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Hello and welcome to this weekend’s virtual walk.
You might remember that I posted a video from Gougane Barra a few weeks ago and promised that I would take you for a virtual walk to this beautiful spot , so come along with me today and we will visit this ancient and historic place.
Located deep in beautiful West Cork , Gougane Barra has been a place of pilgrimage for well over a thousand years . It’s a bit off the beaten path, but boy is it worth the drive. The name Gougane Barra – pronounced “Goo Gone Barra“ cones from the Irish Guagán Barra, meaning ‘the rock-cleft of Barra’ and is located in the scenic valley and heritage site in the Shehy Mountains , near the villages of Ballingeary and Inchigeelagh in the Irish speaking , or Gaeltacht area of County Cork.
There is plenty of parking , so let’s hop out of the car and begin our walk . The name Gougane Barra comes from Saint Finbarr (or Barra), who is said to have built a monastery on the island in the lake during the sixth century. Finbarr is the patron saint of the county , so if you meet a gentleman called Finbarr , or Barry – for sure he has a Cork connection !
In more recent years a causeway has been built so that we can walk the short distance to the island , so off we go.
As we pass through the gates the first thing that we see is the holy well. It’s a tradition for the visitor or pilgrim to take a sip of the sacred water – there is even a little jug provided to scoop out the water before doing the “ rounds “ of the ancient monastic settlement.
Very little remains of Finbarr’s original settlement and what we encounter dates mainly from the 1700’s . There is a traditional sequence of stops around the settlement and we can see several stones that have the image of the cross scratched on them. Regardless of your faith , I feel that you will find a deep sense of calm and peace here . A sign tell us that a priest named Denis O’Mahony retreated to the island during the times of the Penal laws – a time around the 1700’s when it was forbidden to practice the faith , and Gougane Barra’s remoteness meant that it became a popular place for the celebration of the Mass in secret .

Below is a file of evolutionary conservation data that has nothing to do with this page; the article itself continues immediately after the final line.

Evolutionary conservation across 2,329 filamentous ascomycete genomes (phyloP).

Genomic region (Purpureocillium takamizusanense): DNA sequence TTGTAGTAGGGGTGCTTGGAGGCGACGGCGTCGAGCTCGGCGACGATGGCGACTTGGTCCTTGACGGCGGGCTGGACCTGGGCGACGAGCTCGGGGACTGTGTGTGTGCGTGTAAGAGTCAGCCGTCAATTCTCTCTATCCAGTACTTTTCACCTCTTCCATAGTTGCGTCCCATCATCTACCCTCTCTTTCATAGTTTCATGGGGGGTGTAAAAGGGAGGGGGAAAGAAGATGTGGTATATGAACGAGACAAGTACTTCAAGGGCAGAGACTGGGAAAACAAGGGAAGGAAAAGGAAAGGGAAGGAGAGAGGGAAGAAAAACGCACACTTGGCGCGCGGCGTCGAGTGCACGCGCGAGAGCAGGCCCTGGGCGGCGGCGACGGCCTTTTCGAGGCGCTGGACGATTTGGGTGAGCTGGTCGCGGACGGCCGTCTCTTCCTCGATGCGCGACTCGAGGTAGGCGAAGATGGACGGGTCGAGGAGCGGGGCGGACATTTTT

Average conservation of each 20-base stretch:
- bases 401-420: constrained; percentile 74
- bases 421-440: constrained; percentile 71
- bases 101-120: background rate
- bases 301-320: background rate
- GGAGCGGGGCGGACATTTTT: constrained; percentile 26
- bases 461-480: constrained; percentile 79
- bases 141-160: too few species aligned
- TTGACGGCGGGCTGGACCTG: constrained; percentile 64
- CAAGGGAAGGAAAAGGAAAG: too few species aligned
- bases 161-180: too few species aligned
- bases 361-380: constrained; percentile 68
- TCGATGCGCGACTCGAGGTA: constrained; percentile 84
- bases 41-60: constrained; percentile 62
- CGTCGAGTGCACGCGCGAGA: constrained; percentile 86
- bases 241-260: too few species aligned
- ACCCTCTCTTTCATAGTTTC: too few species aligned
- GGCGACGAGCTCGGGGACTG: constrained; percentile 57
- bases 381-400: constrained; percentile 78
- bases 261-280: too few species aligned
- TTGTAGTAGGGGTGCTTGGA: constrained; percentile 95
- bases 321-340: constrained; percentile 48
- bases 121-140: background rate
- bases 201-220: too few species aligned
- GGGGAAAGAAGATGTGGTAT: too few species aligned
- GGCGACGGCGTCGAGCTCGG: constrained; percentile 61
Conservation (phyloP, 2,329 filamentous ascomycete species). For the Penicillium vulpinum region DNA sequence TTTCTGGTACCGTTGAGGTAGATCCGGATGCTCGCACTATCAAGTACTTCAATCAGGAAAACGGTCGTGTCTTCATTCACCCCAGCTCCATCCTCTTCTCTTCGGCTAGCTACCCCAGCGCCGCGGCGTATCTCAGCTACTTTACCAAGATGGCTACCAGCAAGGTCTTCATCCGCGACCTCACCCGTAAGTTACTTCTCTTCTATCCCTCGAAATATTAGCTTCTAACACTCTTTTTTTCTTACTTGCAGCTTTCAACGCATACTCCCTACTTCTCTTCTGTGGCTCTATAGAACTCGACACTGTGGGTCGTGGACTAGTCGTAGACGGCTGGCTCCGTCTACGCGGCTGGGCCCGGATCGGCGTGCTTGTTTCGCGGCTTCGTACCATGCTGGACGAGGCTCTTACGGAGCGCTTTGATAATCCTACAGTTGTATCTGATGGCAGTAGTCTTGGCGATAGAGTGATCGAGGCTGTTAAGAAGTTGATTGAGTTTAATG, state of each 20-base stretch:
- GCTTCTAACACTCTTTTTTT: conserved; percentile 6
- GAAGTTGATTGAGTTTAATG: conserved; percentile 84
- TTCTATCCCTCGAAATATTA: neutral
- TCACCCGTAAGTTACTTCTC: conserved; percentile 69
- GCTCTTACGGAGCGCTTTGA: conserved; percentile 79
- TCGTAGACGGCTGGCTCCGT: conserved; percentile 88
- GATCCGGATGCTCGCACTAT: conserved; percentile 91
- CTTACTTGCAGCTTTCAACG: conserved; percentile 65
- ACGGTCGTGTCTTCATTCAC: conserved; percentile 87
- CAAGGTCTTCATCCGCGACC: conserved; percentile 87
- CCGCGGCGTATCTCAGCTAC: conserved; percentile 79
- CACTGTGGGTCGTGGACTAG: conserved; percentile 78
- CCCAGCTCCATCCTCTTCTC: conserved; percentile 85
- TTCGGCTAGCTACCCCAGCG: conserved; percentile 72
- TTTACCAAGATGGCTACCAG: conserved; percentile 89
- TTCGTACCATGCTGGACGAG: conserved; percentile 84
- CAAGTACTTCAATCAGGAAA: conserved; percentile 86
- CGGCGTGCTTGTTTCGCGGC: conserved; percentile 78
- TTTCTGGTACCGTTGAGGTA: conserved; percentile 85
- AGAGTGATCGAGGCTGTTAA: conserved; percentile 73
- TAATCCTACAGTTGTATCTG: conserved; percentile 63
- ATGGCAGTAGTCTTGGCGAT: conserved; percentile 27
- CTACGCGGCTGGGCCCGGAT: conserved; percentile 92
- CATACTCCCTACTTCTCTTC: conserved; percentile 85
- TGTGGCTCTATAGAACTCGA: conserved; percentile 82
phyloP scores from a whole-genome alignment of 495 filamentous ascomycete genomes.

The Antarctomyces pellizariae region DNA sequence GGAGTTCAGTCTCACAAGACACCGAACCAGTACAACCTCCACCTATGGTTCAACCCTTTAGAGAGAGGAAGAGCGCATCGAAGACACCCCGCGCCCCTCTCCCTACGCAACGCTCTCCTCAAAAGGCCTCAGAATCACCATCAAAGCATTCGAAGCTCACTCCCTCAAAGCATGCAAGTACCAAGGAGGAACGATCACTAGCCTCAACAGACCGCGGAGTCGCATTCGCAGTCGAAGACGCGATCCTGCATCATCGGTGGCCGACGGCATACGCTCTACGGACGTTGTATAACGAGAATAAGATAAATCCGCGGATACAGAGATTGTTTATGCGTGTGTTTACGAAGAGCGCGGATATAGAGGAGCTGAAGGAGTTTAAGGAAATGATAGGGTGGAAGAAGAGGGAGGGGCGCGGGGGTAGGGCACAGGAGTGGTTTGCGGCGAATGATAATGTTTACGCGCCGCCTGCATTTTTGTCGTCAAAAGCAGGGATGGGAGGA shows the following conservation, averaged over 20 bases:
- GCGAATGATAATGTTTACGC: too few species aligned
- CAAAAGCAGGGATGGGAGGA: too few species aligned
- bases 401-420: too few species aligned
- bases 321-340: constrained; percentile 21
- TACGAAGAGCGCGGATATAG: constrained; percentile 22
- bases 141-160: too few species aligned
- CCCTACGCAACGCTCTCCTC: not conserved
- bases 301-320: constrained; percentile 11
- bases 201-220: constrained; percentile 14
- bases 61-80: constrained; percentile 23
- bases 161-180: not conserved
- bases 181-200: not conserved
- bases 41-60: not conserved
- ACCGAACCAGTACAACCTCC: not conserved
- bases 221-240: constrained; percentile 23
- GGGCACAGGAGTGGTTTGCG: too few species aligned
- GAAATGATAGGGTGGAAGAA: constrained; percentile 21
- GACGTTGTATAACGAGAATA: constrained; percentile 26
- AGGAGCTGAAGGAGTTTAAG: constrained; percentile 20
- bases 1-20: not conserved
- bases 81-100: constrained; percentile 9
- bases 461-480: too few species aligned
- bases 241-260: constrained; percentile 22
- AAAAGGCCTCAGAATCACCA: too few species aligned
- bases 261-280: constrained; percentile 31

Let’s now head for the nineteenth century oratory which stands near the original hermitage. This lovely building is famous for its picturesque location and richly decorated interior and is a popular place for wedding photography . In the hushed interior – we have the pace to ourselves – let’s pause and light a candle. Take a look at the stained glass windows that are dedicated to many of the Local saints , including Finbarr and Gobnait .
Its starting to get cloudy and I fear the rain is not far off  but I want to let you know that St Finbar’s Oratory is the final destination for one of the five Pilgrim paths in Ireland. This one, St Finbarr’s Path, starts 35-kilometres away in the village of Drimoleague. I will bet its an incredible walk through the hills of West Cork  and I must put it on my list !
The nearby forest is 1.42 square kilometre (or 138 hectare) forest park with twenty tree species, and many species of native flora and fauna. The forest park has 5 km of motor trail and 10 km of hill walks, nature points and vista trails. If we had more time, I would highly recommend a good hike !!
I don’t usually mention restrooms on my walks – but I have to point out the spotlessly clean public restrooms that are located within a purpose built thatched building they even won Irelands Top Toilet award !!
As we are in and Irish speaking area, watch out …The men’s room is “ FIR “ or “F” , and the ladies’ room is “ MNA “ or “M” .. thank goodness for the graphics to save an embarrassing mix up !!!
Before we go let’s take a few more photos before heading for a cup of tea , and a browse in the gift shop attached to the Gougane Barra Hotel that overlooks the lake .
Thanks for coming with me today , check out our 20% off Labour day sale on my website at and have a wonderful weekend. See you next week,
Stephen Walsh
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